> specific crash is an indication of a case where throwing resources at the
> problem is a quick and easy fix

Forgot to use reply, so my response is just a normal comment.
If you're retrieving data from IndexedDB and writing it back to IndexedDB without applying a transformation, then Blobs will be beneficial.  They're stored separately from the structured clone data as reference-counted files on disk.  This avoids unnecessary reads, writes, and IPC traffic.  (Especially since I'm assuming you're necessarily running single process, and same-process blobs don't have to be serialized.)

Also note that Blobs are, for all intents and purposes, written to disk at the same time their content would have been written if they were arraybuffers.  And because of the reference counting, they're only written to disk the first time they are used in a transaction.  They also may exhibit superior I/O characteristics since they're written as append-only new files and aren't subject to SQLite's WAL or page-centric storage (which can result in fragmentation if the pages aren't being added to the end of the database).  Note that Firefox 52 has a major improvement here with bug 964561 where large structured clones (>=1MiB) get stored outside the database like they were blobs.  It's likely upgrading to 52+ would result in a major I/O win for that reason.

That said, if every byte of data from a record you retrieve will need to be processed, blobs will potentially be a net loss over using arraybuffers since the act of creating the blob currently will duplicate the contents of its source arraybuffer and then you're more dependent on GC than you'd otherwise be.  However, this can again be mitigated by ensuring you've dropped references to the source arraybuffer and the blob and forcing a GC.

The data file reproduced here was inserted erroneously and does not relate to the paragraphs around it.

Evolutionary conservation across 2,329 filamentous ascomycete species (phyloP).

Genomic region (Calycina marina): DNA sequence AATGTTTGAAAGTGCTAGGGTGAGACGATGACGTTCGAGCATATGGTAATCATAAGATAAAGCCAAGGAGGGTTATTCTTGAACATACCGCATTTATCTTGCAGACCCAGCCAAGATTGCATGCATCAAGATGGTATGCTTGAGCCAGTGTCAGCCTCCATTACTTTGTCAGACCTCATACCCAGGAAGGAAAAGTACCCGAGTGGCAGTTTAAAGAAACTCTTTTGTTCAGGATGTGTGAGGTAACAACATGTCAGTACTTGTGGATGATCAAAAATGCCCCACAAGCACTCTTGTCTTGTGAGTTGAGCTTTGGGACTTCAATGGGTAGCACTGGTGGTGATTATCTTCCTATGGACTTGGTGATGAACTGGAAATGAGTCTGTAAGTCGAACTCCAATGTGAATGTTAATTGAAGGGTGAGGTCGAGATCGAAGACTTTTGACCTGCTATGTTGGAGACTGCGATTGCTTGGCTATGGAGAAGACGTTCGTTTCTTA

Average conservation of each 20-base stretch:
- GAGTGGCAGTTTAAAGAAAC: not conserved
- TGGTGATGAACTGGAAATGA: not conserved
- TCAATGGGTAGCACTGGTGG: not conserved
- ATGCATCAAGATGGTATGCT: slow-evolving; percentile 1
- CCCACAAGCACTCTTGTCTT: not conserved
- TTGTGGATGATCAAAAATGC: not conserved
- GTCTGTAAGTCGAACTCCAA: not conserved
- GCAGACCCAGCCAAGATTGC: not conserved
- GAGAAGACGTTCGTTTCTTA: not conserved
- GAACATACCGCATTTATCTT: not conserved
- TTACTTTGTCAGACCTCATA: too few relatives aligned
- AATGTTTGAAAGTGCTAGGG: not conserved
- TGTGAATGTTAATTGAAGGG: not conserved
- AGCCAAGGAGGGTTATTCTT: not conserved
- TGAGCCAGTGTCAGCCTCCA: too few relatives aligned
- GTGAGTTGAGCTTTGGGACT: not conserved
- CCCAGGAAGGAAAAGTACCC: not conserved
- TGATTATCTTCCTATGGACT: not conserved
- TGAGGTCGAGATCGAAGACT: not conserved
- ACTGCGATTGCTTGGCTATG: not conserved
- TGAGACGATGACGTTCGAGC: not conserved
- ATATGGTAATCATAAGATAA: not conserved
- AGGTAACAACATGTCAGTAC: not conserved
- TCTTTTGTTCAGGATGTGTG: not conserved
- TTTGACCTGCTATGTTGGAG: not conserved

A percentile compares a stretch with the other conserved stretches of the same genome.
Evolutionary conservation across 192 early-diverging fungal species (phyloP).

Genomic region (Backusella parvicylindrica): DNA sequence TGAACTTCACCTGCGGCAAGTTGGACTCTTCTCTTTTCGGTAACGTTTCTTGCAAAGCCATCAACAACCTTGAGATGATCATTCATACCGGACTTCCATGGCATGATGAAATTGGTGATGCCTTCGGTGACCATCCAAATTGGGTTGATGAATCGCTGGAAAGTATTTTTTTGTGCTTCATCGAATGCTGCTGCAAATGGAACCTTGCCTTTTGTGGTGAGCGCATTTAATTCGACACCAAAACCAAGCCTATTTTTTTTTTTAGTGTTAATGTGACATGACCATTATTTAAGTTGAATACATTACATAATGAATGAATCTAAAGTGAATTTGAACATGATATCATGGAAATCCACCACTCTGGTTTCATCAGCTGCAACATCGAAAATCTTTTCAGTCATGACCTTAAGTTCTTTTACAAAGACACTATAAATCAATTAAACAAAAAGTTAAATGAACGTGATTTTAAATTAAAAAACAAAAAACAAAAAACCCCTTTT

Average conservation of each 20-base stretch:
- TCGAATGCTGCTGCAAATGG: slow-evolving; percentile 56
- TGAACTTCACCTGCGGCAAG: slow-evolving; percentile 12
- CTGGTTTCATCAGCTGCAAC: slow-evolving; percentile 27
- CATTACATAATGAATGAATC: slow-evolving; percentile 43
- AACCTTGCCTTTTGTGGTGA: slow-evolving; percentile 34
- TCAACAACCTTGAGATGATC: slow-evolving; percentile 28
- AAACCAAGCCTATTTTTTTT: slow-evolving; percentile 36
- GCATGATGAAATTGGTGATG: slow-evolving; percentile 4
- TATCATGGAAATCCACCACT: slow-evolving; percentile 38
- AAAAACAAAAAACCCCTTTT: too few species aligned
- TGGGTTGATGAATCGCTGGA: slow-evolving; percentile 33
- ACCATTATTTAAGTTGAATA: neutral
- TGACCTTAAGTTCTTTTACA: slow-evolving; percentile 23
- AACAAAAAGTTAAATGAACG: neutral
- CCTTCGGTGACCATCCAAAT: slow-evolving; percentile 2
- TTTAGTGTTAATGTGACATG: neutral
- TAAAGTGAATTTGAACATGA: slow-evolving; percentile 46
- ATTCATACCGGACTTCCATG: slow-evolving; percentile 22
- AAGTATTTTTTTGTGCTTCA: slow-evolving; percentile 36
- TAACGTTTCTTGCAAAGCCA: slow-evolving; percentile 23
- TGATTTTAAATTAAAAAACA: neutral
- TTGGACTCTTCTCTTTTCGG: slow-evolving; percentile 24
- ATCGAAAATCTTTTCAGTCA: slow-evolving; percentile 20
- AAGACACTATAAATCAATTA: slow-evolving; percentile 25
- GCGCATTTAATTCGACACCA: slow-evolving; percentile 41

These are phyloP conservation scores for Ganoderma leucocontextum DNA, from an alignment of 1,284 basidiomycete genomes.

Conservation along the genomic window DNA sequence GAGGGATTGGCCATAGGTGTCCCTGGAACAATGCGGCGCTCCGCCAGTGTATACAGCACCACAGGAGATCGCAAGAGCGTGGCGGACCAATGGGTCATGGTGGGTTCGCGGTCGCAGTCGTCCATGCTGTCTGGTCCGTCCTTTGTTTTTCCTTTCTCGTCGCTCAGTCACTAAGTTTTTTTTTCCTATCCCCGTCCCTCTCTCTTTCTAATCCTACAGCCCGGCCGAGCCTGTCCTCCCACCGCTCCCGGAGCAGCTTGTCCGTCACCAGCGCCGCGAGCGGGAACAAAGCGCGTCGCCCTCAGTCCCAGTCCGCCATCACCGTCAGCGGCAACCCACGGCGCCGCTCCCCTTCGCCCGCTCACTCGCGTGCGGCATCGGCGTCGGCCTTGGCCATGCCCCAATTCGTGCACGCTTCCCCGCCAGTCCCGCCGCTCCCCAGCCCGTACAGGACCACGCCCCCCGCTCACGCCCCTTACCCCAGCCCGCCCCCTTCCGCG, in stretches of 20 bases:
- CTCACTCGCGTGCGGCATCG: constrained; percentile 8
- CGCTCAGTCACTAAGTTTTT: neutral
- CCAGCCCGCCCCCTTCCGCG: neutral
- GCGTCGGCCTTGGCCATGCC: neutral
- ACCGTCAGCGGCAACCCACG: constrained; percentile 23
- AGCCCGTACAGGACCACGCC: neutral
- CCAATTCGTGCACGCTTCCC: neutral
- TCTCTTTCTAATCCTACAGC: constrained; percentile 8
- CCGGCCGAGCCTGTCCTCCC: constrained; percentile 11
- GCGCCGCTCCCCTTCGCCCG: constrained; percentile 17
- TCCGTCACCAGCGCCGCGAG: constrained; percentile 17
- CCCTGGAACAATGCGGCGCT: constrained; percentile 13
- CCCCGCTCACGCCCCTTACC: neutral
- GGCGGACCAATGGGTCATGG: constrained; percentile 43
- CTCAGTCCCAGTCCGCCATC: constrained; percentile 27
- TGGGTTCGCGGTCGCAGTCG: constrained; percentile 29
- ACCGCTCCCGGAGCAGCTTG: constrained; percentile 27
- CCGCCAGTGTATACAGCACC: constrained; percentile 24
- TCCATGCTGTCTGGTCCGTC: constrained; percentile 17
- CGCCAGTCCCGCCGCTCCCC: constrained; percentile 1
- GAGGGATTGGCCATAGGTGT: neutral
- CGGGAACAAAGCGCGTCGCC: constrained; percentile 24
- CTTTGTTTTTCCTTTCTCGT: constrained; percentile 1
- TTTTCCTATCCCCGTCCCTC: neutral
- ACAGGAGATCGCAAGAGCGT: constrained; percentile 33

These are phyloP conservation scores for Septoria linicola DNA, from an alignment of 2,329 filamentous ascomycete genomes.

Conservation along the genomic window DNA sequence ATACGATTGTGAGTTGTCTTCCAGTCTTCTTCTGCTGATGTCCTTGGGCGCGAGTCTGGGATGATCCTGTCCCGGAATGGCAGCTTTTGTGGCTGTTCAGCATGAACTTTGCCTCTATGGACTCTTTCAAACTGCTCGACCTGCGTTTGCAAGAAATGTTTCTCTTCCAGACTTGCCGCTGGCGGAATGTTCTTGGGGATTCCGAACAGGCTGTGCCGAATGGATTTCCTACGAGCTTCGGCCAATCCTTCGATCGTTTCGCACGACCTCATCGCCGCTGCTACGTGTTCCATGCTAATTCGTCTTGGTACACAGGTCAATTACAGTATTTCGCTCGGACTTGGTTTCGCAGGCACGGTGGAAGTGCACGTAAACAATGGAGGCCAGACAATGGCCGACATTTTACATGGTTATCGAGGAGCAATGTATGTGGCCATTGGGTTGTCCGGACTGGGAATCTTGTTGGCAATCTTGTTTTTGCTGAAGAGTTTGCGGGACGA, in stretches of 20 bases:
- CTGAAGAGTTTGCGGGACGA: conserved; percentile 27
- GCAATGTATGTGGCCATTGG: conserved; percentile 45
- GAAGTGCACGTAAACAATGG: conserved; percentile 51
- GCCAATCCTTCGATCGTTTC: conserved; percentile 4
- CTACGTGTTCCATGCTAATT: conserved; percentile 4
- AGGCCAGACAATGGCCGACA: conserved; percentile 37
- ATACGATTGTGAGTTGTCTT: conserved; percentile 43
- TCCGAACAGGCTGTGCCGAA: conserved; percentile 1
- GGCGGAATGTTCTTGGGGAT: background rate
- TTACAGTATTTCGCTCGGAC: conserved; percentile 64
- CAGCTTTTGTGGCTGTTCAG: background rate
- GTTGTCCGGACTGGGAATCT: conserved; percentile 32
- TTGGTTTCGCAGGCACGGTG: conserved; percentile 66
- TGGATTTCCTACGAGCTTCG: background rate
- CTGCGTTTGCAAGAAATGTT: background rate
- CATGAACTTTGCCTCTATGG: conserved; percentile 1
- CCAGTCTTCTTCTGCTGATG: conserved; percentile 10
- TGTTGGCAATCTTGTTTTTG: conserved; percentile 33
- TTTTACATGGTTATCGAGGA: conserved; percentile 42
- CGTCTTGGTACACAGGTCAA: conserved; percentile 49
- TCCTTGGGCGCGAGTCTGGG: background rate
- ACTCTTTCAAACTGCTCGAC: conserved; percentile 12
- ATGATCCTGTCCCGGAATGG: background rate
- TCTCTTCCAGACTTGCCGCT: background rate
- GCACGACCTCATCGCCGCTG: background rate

Re: "as there is no way to wait for the writes to complete", I'm a little confused.  You can absolutely wait for the IDBRequest.onsuccess event to know when the data has hit disk in a speculative SQLite transaction, thereby knowing when the memory from the write request has been freed (for non-blobs).  And you can also wait for the IDBTransaction.oncomplete event to know when that transaction has been durably committed (which also implies all of the requests have fired their success events already).  This should provide for adequate flow control and largely saturate device I/O, but you can reduce chunk sizes and have more requests/transactions in flight at a given time if necessary.

re: fancier buffering strategies, it's possible SharedArrayBuffers may eventually provide affordances along these lines, but we're not there yet.
(Reporter)

Comment 8

a year ago
This is apparently from the docs somewhere:

> Note that as of Firefox 40, IndexedDB transactions have relaxed durability guarantees to increase performance (see bug 1112702.) Previously in a readwrite transaction IDBTransaction.oncomplete was fired only when all data was guaranteed to have been flushed to disk. In Firefox 40+ the complete event is fired after the OS has been told to write the data but potentially before that data has actually been flushed to disk.

I am processing every byte at one point (from ciphertext to plaintext using webcrypto), but I also shuffle the data at other points (XMLHttpRequest fetch to indexeddb as 16meg chunks. Then read 16meg chunk decrypt and write back, finally data is uncompressed by streaming  a the 16 meg chunks and split into separate resources written back to indexeddb.

Either I have an elusive memory leak, or the delay in releasing the write buffers is causing eventual memory starvation. I am careful about setting arraybuffers and blobs to null after writing to indexeddb.
(Reporter)

Comment 9

a year ago
This is the latest crash report:

AdapterDeviceID: 0xbeef
AdapterDriverVersion: 5.0.32.0
AdapterSubsysID: 00000000
AdapterVendorID: 0x80ee
Add-ons: %7B972ce4c6-7e08-4474-a285-3208198ce6fd%7D:41.0.2,jid1-fRvgLzKONCsPew%40jetpack:0.2.7